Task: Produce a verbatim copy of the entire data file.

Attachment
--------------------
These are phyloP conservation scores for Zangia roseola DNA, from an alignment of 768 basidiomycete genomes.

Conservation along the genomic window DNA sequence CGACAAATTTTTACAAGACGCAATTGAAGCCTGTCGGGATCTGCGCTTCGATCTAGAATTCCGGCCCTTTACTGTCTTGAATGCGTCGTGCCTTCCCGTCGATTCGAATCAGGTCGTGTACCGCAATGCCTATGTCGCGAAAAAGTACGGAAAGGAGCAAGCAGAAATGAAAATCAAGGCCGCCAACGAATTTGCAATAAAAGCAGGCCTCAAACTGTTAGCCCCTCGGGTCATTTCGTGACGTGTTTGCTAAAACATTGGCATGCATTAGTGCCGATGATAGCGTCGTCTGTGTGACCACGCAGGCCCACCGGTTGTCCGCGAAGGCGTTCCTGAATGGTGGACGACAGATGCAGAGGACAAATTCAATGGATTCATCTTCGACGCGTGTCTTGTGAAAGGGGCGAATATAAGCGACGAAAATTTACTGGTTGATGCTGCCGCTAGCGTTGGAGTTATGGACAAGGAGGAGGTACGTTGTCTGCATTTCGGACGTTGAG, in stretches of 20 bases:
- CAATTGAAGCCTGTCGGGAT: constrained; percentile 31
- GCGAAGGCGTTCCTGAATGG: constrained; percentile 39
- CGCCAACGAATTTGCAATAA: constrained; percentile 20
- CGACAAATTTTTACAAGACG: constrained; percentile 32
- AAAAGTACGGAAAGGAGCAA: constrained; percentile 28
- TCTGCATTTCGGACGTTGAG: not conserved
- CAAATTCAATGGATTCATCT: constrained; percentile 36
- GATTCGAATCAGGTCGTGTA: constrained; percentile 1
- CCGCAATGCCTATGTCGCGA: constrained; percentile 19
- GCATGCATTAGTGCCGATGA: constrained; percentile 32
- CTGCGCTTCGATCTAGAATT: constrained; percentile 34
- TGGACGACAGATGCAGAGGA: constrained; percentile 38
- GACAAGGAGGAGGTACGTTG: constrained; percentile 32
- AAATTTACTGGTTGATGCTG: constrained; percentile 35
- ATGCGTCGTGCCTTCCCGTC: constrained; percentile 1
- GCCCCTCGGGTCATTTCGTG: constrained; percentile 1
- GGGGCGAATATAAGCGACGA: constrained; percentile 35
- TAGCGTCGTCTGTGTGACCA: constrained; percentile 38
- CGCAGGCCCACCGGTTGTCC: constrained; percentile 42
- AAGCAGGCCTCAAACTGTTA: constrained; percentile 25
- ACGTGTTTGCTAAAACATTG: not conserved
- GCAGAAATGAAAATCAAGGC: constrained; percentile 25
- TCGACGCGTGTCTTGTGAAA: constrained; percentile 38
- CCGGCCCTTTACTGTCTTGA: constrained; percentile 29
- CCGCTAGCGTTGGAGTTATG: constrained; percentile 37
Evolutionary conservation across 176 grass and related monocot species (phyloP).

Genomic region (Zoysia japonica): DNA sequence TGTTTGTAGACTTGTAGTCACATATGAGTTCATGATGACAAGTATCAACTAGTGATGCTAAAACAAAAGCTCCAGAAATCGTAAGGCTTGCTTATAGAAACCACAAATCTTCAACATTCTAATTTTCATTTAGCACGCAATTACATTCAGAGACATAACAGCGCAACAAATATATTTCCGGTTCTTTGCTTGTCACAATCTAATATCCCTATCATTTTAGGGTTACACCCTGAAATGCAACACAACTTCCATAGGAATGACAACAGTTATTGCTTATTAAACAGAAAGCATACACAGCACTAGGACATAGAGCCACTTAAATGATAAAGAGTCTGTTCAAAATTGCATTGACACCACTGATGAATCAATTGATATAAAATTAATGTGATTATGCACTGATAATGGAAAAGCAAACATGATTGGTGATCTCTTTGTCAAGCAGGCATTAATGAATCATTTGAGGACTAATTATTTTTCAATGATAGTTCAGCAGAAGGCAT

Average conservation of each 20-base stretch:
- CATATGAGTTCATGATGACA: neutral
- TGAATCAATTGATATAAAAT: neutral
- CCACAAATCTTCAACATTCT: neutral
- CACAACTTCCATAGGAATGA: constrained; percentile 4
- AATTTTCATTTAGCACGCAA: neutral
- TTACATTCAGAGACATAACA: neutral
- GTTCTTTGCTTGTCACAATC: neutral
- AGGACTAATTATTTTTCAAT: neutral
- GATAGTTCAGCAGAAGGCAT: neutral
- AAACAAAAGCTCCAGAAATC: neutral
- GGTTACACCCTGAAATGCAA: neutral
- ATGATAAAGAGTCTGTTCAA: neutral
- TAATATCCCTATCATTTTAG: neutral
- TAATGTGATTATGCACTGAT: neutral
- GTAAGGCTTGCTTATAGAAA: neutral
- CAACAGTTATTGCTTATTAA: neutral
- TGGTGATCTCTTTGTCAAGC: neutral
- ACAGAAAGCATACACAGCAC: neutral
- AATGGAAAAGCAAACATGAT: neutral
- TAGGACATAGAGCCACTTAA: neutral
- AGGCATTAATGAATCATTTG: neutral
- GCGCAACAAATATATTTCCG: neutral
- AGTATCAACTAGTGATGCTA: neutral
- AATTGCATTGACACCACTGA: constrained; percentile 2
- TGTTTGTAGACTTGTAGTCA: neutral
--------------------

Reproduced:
These are phyloP conservation scores for Zangia roseola DNA, from an alignment of 768 basidiomycete genomes.

Conservation along the genomic window DNA sequence CGACAAATTTTTACAAGACGCAATTGAAGCCTGTCGGGATCTGCGCTTCGATCTAGAATTCCGGCCCTTTACTGTCTTGAATGCGTCGTGCCTTCCCGTCGATTCGAATCAGGTCGTGTACCGCAATGCCTATGTCGCGAAAAAGTACGGAAAGGAGCAAGCAGAAATGAAAATCAAGGCCGCCAACGAATTTGCAATAAAAGCAGGCCTCAAACTGTTAGCCCCTCGGGTCATTTCGTGACGTGTTTGCTAAAACATTGGCATGCATTAGTGCCGATGATAGCGTCGTCTGTGTGACCACGCAGGCCCACCGGTTGTCCGCGAAGGCGTTCCTGAATGGTGGACGACAGATGCAGAGGACAAATTCAATGGATTCATCTTCGACGCGTGTCTTGTGAAAGGGGCGAATATAAGCGACGAAAATTTACTGGTTGATGCTGCCGCTAGCGTTGGAGTTATGGACAAGGAGGAGGTACGTTGTCTGCATTTCGGACGTTGAG, in stretches of 20 bases:
- CAATTGAAGCCTGTCGGGAT: constrained; percentile 31
- GCGAAGGCGTTCCTGAATGG: constrained; percentile 39
- CGCCAACGAATTTGCAATAA: constrained; percentile 20
- CGACAAATTTTTACAAGACG: constrained; percentile 32
- AAAAGTACGGAAAGGAGCAA: constrained; percentile 28
- TCTGCATTTCGGACGTTGAG: not conserved
- CAAATTCAATGGATTCATCT: constrained; percentile 36
- GATTCGAATCAGGTCGTGTA: constrained; percentile 1
- CCGCAATGCCTATGTCGCGA: constrained; percentile 19
- GCATGCATTAGTGCCGATGA: constrained; percentile 32
- CTGCGCTTCGATCTAGAATT: constrained; percentile 34
- TGGACGACAGATGCAGAGGA: constrained; percentile 38
- GACAAGGAGGAGGTACGTTG: constrained; percentile 32
- AAATTTACTGGTTGATGCTG: constrained; percentile 35
- ATGCGTCGTGCCTTCCCGTC: constrained; percentile 1
- GCCCCTCGGGTCATTTCGTG: constrained; percentile 1
- GGGGCGAATATAAGCGACGA: constrained; percentile 35
- TAGCGTCGTCTGTGTGACCA: constrained; percentile 38
- CGCAGGCCCACCGGTTGTCC: constrained; percentile 42
- AAGCAGGCCTCAAACTGTTA: constrained; percentile 25
- ACGTGTTTGCTAAAACATTG: not conserved
- GCAGAAATGAAAATCAAGGC: constrained; percentile 25
- TCGACGCGTGTCTTGTGAAA: constrained; percentile 38
- CCGGCCCTTTACTGTCTTGA: constrained; percentile 29
- CCGCTAGCGTTGGAGTTATG: constrained; percentile 37
Evolutionary conservation across 176 grass and related monocot species (phyloP).

Genomic region (Zoysia japonica): DNA sequence TGTTTGTAGACTTGTAGTCACATATGAGTTCATGATGACAAGTATCAACTAGTGATGCTAAAACAAAAGCTCCAGAAATCGTAAGGCTTGCTTATAGAAACCACAAATCTTCAACATTCTAATTTTCATTTAGCACGCAATTACATTCAGAGACATAACAGCGCAACAAATATATTTCCGGTTCTTTGCTTGTCACAATCTAATATCCCTATCATTTTAGGGTTACACCCTGAAATGCAACACAACTTCCATAGGAATGACAACAGTTATTGCTTATTAAACAGAAAGCATACACAGCACTAGGACATAGAGCCACTTAAATGATAAAGAGTCTGTTCAAAATTGCATTGACACCACTGATGAATCAATTGATATAAAATTAATGTGATTATGCACTGATAATGGAAAAGCAAACATGATTGGTGATCTCTTTGTCAAGCAGGCATTAATGAATCATTTGAGGACTAATTATTTTTCAATGATAGTTCAGCAGAAGGCAT

Average conservation of each 20-base stretch:
- CATATGAGTTCATGATGACA: neutral
- TGAATCAATTGATATAAAAT: neutral
- CCACAAATCTTCAACATTCT: neutral
- CACAACTTCCATAGGAATGA: constrained; percentile 4
- AATTTTCATTTAGCACGCAA: neutral
- TTACATTCAGAGACATAACA: neutral
- GTTCTTTGCTTGTCACAATC: neutral
- AGGACTAATTATTTTTCAAT: neutral
- GATAGTTCAGCAGAAGGCAT: neutral
- AAACAAAAGCTCCAGAAATC: neutral
- GGTTACACCCTGAAATGCAA: neutral
- ATGATAAAGAGTCTGTTCAA: neutral
- TAATATCCCTATCATTTTAG: neutral
- TAATGTGATTATGCACTGAT: neutral
- GTAAGGCTTGCTTATAGAAA: neutral
- CAACAGTTATTGCTTATTAA: neutral
- TGGTGATCTCTTTGTCAAGC: neutral
- ACAGAAAGCATACACAGCAC: neutral
- AATGGAAAAGCAAACATGAT: neutral
- TAGGACATAGAGCCACTTAA: neutral
- AGGCATTAATGAATCATTTG: neutral
- GCGCAACAAATATATTTCCG: neutral
- AGTATCAACTAGTGATGCTA: neutral
- AATTGCATTGACACCACTGA: constrained; percentile 2
- TGTTTGTAGACTTGTAGTCA: neutral